Mexico: America's Number One Threat

Forget Syria. The drug war next door does far more immediate damage to national security.

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Those worried about tens of thousands of innocent civilian deaths in Syria might better focus their time, energy and resources on helping a nation where tens of thousands have also died, but whose fate directly and immediately affects U.S. and Canadian security.

That nation is Mexico.

Since 2008, the seven main drug cartels have emerged as an existential threat to Mexico’s future. Cartels like Los Zetas, which recruit members from Mexico’s Special Forces and federal police, behave like organized paramilitaries, not ordinary criminals. They generate perhaps $30 to $40 billion a year in illicit profits. And the price has been horrendous. Between 2007 and 2012, around 47,000 Mexicans were killed in the drug war. Some estimate that the true toll is over 60,000.

When we think of torture, beheadings and assassination, Iraq, Afghanistan and Somalia come to mind. Many Americans and Canadians would be surprised to learn that these are commonplace in Mexico, a country many associate with beaches and margaritas. Yet the situation in Mexico has deteriorated so badly that one Juarez mayor and a newspaper publisher took up residence in Texas, while one journalist took refuge in Canada.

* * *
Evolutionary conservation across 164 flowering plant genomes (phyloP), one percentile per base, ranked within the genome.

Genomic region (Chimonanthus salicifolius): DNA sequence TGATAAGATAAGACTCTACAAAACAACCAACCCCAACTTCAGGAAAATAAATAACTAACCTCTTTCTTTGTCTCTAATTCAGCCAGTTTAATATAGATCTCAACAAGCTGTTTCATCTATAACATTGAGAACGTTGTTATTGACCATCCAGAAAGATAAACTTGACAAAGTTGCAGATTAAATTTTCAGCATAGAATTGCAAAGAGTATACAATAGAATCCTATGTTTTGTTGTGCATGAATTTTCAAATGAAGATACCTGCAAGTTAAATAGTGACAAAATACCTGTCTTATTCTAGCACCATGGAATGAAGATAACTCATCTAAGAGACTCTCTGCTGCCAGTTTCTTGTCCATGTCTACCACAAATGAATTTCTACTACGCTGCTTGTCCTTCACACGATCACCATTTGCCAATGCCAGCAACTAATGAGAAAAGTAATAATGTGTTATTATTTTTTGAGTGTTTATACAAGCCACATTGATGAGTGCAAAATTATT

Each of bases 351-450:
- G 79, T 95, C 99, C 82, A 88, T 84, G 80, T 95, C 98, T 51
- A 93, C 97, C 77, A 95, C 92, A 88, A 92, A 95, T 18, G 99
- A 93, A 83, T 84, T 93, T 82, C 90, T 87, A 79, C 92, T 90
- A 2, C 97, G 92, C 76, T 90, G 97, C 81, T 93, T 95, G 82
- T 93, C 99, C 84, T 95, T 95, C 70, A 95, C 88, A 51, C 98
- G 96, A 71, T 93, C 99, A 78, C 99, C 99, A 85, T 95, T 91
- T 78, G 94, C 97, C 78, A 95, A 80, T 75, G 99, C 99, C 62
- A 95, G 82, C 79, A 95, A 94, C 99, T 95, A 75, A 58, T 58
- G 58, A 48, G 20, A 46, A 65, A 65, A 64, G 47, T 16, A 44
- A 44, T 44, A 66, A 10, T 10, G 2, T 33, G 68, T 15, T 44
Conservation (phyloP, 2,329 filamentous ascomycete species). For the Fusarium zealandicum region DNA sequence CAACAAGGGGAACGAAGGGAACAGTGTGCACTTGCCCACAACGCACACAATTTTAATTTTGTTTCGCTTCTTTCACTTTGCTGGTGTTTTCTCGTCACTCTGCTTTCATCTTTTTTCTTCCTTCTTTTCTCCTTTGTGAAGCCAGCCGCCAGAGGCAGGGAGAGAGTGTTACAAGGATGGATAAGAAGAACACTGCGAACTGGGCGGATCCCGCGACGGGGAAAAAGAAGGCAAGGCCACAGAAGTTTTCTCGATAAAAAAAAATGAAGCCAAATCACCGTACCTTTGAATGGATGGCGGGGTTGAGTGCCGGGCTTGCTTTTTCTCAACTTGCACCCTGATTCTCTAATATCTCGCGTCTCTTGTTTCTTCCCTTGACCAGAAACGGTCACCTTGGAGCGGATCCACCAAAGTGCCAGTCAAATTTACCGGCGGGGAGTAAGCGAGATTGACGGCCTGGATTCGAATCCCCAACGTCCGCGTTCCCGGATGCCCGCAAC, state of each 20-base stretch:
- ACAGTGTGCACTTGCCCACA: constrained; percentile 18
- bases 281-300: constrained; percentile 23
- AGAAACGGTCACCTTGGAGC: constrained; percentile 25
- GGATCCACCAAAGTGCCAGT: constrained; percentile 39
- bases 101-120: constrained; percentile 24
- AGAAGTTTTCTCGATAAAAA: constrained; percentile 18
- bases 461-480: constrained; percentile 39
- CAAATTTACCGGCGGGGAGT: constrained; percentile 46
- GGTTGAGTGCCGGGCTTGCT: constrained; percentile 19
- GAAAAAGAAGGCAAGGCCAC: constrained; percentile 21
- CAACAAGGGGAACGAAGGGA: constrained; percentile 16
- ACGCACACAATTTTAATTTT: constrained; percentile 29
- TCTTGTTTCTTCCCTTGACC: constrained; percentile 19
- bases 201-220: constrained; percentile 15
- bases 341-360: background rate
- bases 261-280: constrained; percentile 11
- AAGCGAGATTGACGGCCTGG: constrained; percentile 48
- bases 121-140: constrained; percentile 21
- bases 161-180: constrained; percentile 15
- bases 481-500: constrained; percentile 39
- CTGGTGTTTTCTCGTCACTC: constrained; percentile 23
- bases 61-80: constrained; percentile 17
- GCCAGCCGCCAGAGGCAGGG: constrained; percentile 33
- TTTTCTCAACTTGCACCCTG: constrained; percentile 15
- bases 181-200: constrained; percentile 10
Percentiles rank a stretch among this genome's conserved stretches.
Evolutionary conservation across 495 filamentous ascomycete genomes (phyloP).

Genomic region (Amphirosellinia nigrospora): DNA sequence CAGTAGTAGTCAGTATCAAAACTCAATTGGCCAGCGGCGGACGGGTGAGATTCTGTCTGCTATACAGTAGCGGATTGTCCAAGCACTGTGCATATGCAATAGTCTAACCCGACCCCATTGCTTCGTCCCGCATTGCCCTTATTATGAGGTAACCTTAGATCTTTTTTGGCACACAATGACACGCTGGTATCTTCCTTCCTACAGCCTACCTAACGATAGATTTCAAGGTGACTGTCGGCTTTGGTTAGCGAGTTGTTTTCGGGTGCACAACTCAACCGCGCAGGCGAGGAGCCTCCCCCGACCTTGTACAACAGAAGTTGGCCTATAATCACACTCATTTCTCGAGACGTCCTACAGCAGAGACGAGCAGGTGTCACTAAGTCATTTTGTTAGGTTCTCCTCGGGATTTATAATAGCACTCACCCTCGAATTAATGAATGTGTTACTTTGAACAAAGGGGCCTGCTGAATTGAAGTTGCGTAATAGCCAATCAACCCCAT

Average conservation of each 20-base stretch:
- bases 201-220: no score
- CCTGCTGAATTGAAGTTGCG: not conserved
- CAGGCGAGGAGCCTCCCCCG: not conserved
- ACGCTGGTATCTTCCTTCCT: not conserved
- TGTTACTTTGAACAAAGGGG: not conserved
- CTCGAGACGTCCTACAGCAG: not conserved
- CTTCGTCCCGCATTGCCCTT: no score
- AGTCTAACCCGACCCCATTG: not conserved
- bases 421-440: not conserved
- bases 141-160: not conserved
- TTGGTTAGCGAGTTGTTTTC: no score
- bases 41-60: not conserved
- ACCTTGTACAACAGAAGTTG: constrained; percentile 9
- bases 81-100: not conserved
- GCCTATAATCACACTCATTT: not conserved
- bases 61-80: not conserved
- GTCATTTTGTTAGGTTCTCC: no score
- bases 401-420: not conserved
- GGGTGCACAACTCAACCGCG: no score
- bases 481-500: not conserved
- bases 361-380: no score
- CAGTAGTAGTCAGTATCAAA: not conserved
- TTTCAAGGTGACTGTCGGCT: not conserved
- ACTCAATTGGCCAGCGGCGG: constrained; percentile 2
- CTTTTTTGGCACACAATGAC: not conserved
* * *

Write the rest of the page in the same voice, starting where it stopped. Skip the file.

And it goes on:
As neighbors, we should be concerned. But there’s even more to it than that: The drug cartels pose a direct threat to American and Canadian security.

American media reports indicate that the cartels have a presence in Texas high schools and have even hired U.S. soldiers as hitmen. The U.S. Justice Department has indicated that the cartels have a presence in at least 230 American cities. Texas governor Rick Perry and Arizona governor Jan Brewer have long complained that violent criminals from Mexico are crossing the border and threatening American families.

According to Canadian law enforcement officials, Mexican cartels are joining forces with Canadian organized crime around illicit activities including money laundering. There are alleged ties between Mexican drug cartels and Hezbollah. There is a real threat and danger of the emergence of a hemispheric criminal compact with linkages to broader, more sinister networks in Africa, Asia, and the Middle East.

The challenge is not amenable to easy solutions or quick fixes. Mexican leaders remain angry that President George W. Bush retreated from his pledge to continue the ban on assault weapons. The cartels exploited the lapse to purchase AK-47s and heavy arms and adapt them into even more deadly weapons. In the meantime, drugs flow into North American cities. In Cartel: The Coming Invasion of Mexico's Drug Wars, Sylvia Longmire reports the cartels are so brazen they are even staking out marijuana farms in national parks. Iowa has been a center for cartel-controlled methamphetamine. It’s no accident that Iowa senator Chuck Grassley has been very outspoken in calling for a serious crackdown on international narcotics trafficking.

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